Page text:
Tuesday, September 25, 2007

4.24 Names are simple symbols. I indicate them by single letters (“x,” “y,” “z”).

I write an elementary proposition as a function of names, in the form: “fx,” “ø(x,y),” etc.

Or else I indicate it by the letters p, q, r.

Black (p. 209) notes that this seems to conflict with 3.202 and 3.26. There, Wittgenstein says that names are signs.

4 comments:

N. N. said...

Generally, Wittgenstein seems to be ambivalent between 'sign' and 'symbol'. Many of the relevant passages in the Tractatus use 'symbol' where the Prototractatus uses 'sign'. This can hardly represent an important change given that there is very little time (probably a matter on months) between the Tractatus and Prototractatus.

I suppose there are two different conclusions that could follow from this. A resolute reader would say that Wittgenstein is encouraging us to hover betweeen incompatible meanings to draw us towards throwing away the ladder. A standard reader could respond, say, as Hacker does, that the distinction is not that important given that a symbol just is a sign used according to the rules for its use.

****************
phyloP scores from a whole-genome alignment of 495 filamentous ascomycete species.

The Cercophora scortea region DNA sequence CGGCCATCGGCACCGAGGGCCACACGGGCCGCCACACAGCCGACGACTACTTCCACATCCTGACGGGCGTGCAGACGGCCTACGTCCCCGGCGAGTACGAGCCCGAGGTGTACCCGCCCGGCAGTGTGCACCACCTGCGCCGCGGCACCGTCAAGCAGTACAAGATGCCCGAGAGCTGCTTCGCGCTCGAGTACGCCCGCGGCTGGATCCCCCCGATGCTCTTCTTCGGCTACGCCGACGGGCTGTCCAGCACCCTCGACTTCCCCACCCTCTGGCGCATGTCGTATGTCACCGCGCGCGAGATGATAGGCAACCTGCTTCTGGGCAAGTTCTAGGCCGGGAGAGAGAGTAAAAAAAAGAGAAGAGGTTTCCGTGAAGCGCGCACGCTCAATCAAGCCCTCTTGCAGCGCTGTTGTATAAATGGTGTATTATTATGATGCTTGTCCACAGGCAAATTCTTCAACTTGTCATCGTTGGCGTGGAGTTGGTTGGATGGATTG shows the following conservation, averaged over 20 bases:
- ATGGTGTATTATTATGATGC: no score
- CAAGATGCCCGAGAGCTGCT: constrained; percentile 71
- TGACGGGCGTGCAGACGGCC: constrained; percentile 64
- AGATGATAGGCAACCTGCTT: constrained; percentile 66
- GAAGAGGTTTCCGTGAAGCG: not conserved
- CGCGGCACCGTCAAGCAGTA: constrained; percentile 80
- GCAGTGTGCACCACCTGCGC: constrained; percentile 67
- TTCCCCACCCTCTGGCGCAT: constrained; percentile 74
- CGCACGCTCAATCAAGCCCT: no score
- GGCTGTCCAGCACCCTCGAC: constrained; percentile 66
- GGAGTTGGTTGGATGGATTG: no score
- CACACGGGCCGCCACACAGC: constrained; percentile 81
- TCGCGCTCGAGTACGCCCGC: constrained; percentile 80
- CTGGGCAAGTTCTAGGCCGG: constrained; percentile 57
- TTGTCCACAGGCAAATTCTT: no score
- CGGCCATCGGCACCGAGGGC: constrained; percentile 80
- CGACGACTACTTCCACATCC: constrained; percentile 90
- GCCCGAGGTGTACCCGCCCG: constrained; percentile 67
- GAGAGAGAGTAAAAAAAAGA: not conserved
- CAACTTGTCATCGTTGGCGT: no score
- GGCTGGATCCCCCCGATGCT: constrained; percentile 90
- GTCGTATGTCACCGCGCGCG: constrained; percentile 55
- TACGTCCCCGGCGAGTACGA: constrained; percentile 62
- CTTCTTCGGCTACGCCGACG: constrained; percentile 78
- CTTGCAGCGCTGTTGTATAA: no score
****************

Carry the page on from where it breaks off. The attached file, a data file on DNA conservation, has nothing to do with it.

On another topic, what do you make of the claim that an elementary proposition is a function of names? What work is the function doing?

DR said...

Wittgenstein seems sloppy (inconsistent or needlessly inexplicit about his meaning) quite often in the Tractatus, and I don't know what to make of it. It doesn't seem like him to have been careless, and yet a) there are things that look like carelessness in the book, and b) the idea that all the apparent carelessness is really part of a fiendishly clever plan doesn't always seem plausible. So I'll continue to try to suspend judgment for now.

As for the idea of an elementary proposition as a function of names, perhaps "fx" asserts the existence of x, while "x" would not (by 4.21 and 4.022).

N. N. said...

But the 'x' in 'fx' can be filled only by a single name, e.g., 'fa'. There seem to two problems with understanding the elementary proposition 'fa' as asserting the existence of a: (1) elementary propositions assert the existence of atomic facts. Atomic facts are said to be concatenations of names (plural). But a is a single object, not an atomic fact. (2) The existence of an ojbect cannot be asserted. Its existence is shown by the use of its name in a significant proposition.

DR said...

Yes, those are both problems all right. But "fx" is Wittgenstein's own example (in 4.24). Perhaps he meant it as shorthand for "f(x,y)", although then it's a bit odd that he uses that example as well in the same remark (with a phi instead of an f).